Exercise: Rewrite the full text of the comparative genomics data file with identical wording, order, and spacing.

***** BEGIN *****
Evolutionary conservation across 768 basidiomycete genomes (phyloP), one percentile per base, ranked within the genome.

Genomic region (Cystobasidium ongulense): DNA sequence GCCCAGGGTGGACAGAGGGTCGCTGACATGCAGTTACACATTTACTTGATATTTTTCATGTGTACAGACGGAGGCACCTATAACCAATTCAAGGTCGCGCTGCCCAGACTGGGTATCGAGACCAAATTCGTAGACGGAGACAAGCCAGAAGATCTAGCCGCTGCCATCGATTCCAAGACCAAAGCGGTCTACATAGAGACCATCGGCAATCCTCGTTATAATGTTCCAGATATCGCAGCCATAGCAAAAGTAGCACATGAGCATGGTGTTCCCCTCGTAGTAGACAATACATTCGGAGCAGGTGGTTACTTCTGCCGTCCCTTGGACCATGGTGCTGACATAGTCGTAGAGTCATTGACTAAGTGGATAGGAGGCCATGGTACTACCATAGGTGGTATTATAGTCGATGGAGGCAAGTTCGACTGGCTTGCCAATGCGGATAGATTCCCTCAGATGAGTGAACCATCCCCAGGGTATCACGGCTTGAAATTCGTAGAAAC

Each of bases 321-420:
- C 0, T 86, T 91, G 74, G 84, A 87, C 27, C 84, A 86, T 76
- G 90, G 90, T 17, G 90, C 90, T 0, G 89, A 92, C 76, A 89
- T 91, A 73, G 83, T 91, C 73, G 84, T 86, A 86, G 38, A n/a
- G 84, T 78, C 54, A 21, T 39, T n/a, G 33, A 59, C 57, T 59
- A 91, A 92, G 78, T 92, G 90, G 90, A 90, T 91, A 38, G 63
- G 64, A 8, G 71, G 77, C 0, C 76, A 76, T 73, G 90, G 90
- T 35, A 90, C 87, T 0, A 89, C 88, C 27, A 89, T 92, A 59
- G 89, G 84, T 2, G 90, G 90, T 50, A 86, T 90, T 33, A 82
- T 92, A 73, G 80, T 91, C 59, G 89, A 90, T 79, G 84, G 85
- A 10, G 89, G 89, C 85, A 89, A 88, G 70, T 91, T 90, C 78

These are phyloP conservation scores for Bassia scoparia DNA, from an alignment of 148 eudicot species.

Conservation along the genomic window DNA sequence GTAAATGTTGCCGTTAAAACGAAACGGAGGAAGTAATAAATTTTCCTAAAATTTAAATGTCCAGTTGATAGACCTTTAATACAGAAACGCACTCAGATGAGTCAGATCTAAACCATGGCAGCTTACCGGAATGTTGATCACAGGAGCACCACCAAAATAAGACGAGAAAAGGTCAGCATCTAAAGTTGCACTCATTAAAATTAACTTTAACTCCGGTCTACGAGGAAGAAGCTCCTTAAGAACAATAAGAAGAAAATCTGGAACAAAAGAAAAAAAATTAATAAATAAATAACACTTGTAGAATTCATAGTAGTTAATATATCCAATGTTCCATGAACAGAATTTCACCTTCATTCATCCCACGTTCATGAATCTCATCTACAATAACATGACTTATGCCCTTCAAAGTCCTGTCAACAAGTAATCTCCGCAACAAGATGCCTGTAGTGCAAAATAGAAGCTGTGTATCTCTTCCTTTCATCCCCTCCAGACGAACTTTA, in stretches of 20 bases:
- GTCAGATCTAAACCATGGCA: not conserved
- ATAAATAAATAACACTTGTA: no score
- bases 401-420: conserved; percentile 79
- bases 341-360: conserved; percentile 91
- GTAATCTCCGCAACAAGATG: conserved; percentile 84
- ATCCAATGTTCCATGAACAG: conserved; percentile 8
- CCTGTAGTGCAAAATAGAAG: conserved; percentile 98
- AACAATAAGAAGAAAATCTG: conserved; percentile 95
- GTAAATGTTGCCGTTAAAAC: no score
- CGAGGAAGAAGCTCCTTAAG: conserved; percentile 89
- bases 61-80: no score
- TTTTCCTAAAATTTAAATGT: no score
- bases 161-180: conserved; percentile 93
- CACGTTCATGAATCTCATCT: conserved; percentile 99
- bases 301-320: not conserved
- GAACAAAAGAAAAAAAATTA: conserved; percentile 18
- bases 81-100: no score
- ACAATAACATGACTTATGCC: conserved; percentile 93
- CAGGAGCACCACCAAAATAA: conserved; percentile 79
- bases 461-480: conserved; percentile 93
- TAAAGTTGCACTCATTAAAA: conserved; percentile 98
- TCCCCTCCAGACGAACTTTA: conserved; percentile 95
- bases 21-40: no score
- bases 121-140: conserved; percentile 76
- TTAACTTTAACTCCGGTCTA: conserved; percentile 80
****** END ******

Evolutionary conservation across 768 basidiomycete genomes (phyloP), one percentile per base, ranked within the genome.

Genomic region (Cystobasidium ongulense): DNA sequence GCCCAGGGTGGACAGAGGGTCGCTGACATGCAGTTACACATTTACTTGATATTTTTCATGTGTACAGACGGAGGCACCTATAACCAATTCAAGGTCGCGCTGCCCAGACTGGGTATCGAGACCAAATTCGTAGACGGAGACAAGCCAGAAGATCTAGCCGCTGCCATCGATTCCAAGACCAAAGCGGTCTACATAGAGACCATCGGCAATCCTCGTTATAATGTTCCAGATATCGCAGCCATAGCAAAAGTAGCACATGAGCATGGTGTTCCCCTCGTAGTAGACAATACATTCGGAGCAGGTGGTTACTTCTGCCGTCCCTTGGACCATGGTGCTGACATAGTCGTAGAGTCATTGACTAAGTGGATAGGAGGCCATGGTACTACCATAGGTGGTATTATAGTCGATGGAGGCAAGTTCGACTGGCTTGCCAATGCGGATAGATTCCCTCAGATGAGTGAACCATCCCCAGGGTATCACGGCTTGAAATTCGTAGAAAC

Each of bases 321-420:
- C 0, T 86, T 91, G 74, G 84, A 87, C 27, C 84, A 86, T 76
- G 90, G 90, T 17, G 90, C 90, T 0, G 89, A 92, C 76, A 89
- T 91, A 73, G 83, T 91, C 73, G 84, T 86, A 86, G 38, A n/a
- G 84, T 78, C 54, A 21, T 39, T n/a, G 33, A 59, C 57, T 59
- A 91, A 92, G 78, T 92, G 90, G 90, A 90, T 91, A 38, G 63
- G 64, A 8, G 71, G 77, C 0, C 76, A 76, T 73, G 90, G 90
- T 35, A 90, C 87, T 0, A 89, C 88, C 27, A 89, T 92, A 59
- G 89, G 84, T 2, G 90, G 90, T 50, A 86, T 90, T 33, A 82
- T 92, A 73, G 80, T 91, C 59, G 89, A 90, T 79, G 84, G 85
- A 10, G 89, G 89, C 85, A 89, A 88, G 70, T 91, T 90, C 78

These are phyloP conservation scores for Bassia scoparia DNA, from an alignment of 148 eudicot species.

Conservation along the genomic window DNA sequence GTAAATGTTGCCGTTAAAACGAAACGGAGGAAGTAATAAATTTTCCTAAAATTTAAATGTCCAGTTGATAGACCTTTAATACAGAAACGCACTCAGATGAGTCAGATCTAAACCATGGCAGCTTACCGGAATGTTGATCACAGGAGCACCACCAAAATAAGACGAGAAAAGGTCAGCATCTAAAGTTGCACTCATTAAAATTAACTTTAACTCCGGTCTACGAGGAAGAAGCTCCTTAAGAACAATAAGAAGAAAATCTGGAACAAAAGAAAAAAAATTAATAAATAAATAACACTTGTAGAATTCATAGTAGTTAATATATCCAATGTTCCATGAACAGAATTTCACCTTCATTCATCCCACGTTCATGAATCTCATCTACAATAACATGACTTATGCCCTTCAAAGTCCTGTCAACAAGTAATCTCCGCAACAAGATGCCTGTAGTGCAAAATAGAAGCTGTGTATCTCTTCCTTTCATCCCCTCCAGACGAACTTTA, in stretches of 20 bases:
- GTCAGATCTAAACCATGGCA: not conserved
- ATAAATAAATAACACTTGTA: no score
- bases 401-420: conserved; percentile 79
- bases 341-360: conserved; percentile 91
- GTAATCTCCGCAACAAGATG: conserved; percentile 84
- ATCCAATGTTCCATGAACAG: conserved; percentile 8
- CCTGTAGTGCAAAATAGAAG: conserved; percentile 98
- AACAATAAGAAGAAAATCTG: conserved; percentile 95
- GTAAATGTTGCCGTTAAAAC: no score
- CGAGGAAGAAGCTCCTTAAG: conserved; percentile 89
- bases 61-80: no score
- TTTTCCTAAAATTTAAATGT: no score
- bases 161-180: conserved; percentile 93
- CACGTTCATGAATCTCATCT: conserved; percentile 99
- bases 301-320: not conserved
- GAACAAAAGAAAAAAAATTA: conserved; percentile 18
- bases 81-100: no score
- ACAATAACATGACTTATGCC: conserved; percentile 93
- CAGGAGCACCACCAAAATAA: conserved; percentile 79
- bases 461-480: conserved; percentile 93
- TAAAGTTGCACTCATTAAAA: conserved; percentile 98
- TCCCCTCCAGACGAACTTTA: conserved; percentile 95
- bases 21-40: no score
- bases 121-140: conserved; percentile 76
- TTAACTTTAACTCCGGTCTA: conserved; percentile 80